Chinese lawyers vow to get relics back
Chinese lawyers who failed to halt the sale of two imperial bronzes will continue in their campaign to get them back.BEIJING – Chinese lawyers who failed to halt the sale of two imperial bronzes are trying to identify the anonymous buyers in an ongoing campaign to get the relics back, one of the lawyers told AFP on Friday.
Representatives of 81 Chinese lawyers incensed by this week's sale by Christie's auction house in Paris will seek to learn the identities of the buyers and possibly sue for their return, Beijing-based Li Xingfeng said.
"We will try to find the buyers and try to negotiate with them and then (if that fails) to sue," Li said.
The auction house has not revealed the identities of the mystery buyers of the pieces - bronze heads of a rat and a rabbit that were part of the personal art collection of late French fashion designer Yves Saint Laurent and his partner Pierre Berge.
They sold on Wednesday for EUR 15.7 million each.
The fountainheads, dating from the Qing Dynasty (1644 to 1911), were looted from the palace in October 1860, towards the end of the Second Opium War - by British and French troops.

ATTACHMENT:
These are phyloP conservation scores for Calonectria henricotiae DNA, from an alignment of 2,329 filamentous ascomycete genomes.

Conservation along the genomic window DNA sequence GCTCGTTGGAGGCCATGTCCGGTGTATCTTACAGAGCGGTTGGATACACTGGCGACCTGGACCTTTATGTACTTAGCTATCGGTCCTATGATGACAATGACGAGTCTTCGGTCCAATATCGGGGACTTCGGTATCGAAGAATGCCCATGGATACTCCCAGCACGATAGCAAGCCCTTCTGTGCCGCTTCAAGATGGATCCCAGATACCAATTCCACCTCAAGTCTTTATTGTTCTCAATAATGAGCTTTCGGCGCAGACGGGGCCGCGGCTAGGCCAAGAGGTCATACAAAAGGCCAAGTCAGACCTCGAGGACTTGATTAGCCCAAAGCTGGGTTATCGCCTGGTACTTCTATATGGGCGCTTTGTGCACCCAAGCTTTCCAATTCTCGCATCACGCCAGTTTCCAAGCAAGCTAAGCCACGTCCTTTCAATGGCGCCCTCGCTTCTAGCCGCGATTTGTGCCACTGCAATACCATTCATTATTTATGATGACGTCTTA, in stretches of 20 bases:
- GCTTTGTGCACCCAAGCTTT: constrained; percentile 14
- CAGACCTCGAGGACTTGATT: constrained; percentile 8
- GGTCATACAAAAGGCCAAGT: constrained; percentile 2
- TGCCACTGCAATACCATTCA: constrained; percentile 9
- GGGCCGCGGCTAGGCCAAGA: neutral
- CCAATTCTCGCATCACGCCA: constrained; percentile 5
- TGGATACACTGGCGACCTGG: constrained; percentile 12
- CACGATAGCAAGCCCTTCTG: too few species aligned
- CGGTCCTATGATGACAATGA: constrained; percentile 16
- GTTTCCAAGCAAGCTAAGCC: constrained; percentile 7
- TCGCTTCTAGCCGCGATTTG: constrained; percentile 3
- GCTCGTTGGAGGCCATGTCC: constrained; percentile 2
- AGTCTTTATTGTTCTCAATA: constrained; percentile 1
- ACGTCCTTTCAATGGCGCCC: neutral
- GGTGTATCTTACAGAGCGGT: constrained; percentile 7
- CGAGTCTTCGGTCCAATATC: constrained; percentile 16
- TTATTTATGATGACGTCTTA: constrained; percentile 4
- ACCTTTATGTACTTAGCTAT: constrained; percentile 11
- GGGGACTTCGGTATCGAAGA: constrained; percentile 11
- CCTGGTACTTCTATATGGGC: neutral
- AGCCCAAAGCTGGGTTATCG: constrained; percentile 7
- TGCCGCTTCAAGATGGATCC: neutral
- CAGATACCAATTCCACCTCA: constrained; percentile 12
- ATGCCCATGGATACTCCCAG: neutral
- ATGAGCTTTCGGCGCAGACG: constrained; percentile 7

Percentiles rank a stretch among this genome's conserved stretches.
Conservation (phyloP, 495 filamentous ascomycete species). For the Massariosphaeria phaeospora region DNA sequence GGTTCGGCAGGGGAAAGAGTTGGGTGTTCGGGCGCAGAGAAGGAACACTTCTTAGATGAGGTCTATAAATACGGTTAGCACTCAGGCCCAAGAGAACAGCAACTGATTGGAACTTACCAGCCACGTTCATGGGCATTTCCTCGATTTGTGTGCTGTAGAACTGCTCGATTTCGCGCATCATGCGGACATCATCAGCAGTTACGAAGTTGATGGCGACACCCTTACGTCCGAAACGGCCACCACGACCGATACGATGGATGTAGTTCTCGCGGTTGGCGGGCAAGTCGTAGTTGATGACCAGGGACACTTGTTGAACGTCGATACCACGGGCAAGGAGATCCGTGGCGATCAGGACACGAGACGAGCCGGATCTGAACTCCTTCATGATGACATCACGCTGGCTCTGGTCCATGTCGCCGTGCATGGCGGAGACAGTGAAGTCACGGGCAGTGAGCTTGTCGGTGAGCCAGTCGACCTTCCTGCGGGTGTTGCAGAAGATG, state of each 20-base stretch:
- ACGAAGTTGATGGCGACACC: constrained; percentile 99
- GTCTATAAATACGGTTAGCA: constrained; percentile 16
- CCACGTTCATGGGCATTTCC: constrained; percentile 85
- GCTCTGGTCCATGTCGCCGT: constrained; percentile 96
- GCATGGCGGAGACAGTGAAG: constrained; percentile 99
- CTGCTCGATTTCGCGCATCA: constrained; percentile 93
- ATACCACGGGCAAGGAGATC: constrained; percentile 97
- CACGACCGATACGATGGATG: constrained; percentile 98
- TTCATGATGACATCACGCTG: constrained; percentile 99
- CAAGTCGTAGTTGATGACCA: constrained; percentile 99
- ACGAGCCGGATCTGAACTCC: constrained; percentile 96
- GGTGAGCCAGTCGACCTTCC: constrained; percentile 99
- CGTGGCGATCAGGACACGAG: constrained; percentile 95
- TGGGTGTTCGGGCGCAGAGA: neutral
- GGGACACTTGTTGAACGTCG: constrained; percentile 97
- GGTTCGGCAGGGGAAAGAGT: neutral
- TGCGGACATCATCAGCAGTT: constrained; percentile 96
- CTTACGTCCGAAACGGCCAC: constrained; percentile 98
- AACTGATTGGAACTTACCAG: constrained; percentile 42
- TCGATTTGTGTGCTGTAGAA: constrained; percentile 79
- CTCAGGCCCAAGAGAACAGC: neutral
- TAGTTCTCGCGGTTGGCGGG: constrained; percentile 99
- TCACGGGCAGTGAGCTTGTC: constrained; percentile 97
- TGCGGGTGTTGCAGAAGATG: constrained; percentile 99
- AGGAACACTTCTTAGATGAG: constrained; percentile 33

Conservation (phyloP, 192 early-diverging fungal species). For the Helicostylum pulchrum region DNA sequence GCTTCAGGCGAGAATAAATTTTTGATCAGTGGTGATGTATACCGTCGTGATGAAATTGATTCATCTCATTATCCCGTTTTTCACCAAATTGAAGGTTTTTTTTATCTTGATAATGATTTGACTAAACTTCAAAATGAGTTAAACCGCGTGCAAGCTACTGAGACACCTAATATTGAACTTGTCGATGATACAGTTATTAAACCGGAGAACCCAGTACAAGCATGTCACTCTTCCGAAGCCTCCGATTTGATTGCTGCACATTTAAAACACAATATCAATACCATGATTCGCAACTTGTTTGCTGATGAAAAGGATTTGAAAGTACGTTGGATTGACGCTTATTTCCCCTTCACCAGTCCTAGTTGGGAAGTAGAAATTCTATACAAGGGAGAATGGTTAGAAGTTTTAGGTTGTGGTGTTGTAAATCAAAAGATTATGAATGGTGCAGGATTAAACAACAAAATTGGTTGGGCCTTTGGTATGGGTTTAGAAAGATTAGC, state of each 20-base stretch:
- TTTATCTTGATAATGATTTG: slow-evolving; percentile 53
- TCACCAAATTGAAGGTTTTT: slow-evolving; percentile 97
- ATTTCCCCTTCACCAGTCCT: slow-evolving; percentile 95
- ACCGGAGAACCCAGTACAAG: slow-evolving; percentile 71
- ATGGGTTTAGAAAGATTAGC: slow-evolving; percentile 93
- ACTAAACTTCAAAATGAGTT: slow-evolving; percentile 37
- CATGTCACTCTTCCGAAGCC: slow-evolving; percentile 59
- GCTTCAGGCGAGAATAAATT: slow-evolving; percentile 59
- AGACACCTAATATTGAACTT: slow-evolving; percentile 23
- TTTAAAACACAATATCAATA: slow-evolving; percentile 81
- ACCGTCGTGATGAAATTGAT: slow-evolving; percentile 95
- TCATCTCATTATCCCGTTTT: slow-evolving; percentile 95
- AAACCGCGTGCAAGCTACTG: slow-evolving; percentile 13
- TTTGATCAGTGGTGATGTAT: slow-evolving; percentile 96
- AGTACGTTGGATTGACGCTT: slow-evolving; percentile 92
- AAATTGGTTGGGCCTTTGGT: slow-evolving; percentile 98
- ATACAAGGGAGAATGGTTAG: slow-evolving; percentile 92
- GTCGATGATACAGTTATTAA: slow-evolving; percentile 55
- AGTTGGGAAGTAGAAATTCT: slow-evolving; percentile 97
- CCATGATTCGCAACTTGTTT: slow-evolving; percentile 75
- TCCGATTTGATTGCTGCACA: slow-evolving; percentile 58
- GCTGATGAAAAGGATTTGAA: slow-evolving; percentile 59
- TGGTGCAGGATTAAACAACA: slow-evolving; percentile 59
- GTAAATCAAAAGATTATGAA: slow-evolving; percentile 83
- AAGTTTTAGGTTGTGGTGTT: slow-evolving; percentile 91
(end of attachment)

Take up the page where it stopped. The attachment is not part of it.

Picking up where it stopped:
The China Daily newspaper on Friday separately quoted Chinese lawyers saying they planned to file two new lawsuits, one in France and one in China, against Christie's and Berge.
China lashed out Thursday after the sale, accusing Christie's of repeatedly selling smuggled Chinese relics.
A company statement in response said: "Christie's abides by all international and local laws affecting us in our sale jurisdictions."
China's State Administration of Cultural Heritage has warned that the sale will harm Christie's business in the country and vowed to step up checks on its operations.
A Christie's spokeswoman said in an email to AFP that the auction house had minimal operations in China.
"We have been holding previews and exhibitions in China for a few years, but we are not the first foreign auction house to have held them in China. We don't hold sales in the country either, as we don't have a license," said Alexandra Buxton.
In the run-up to the sale, China had demanded the relics be returned, but the French government said it received no official request and a Paris court threw out a last-ditch legal bid.
AFP / Expatica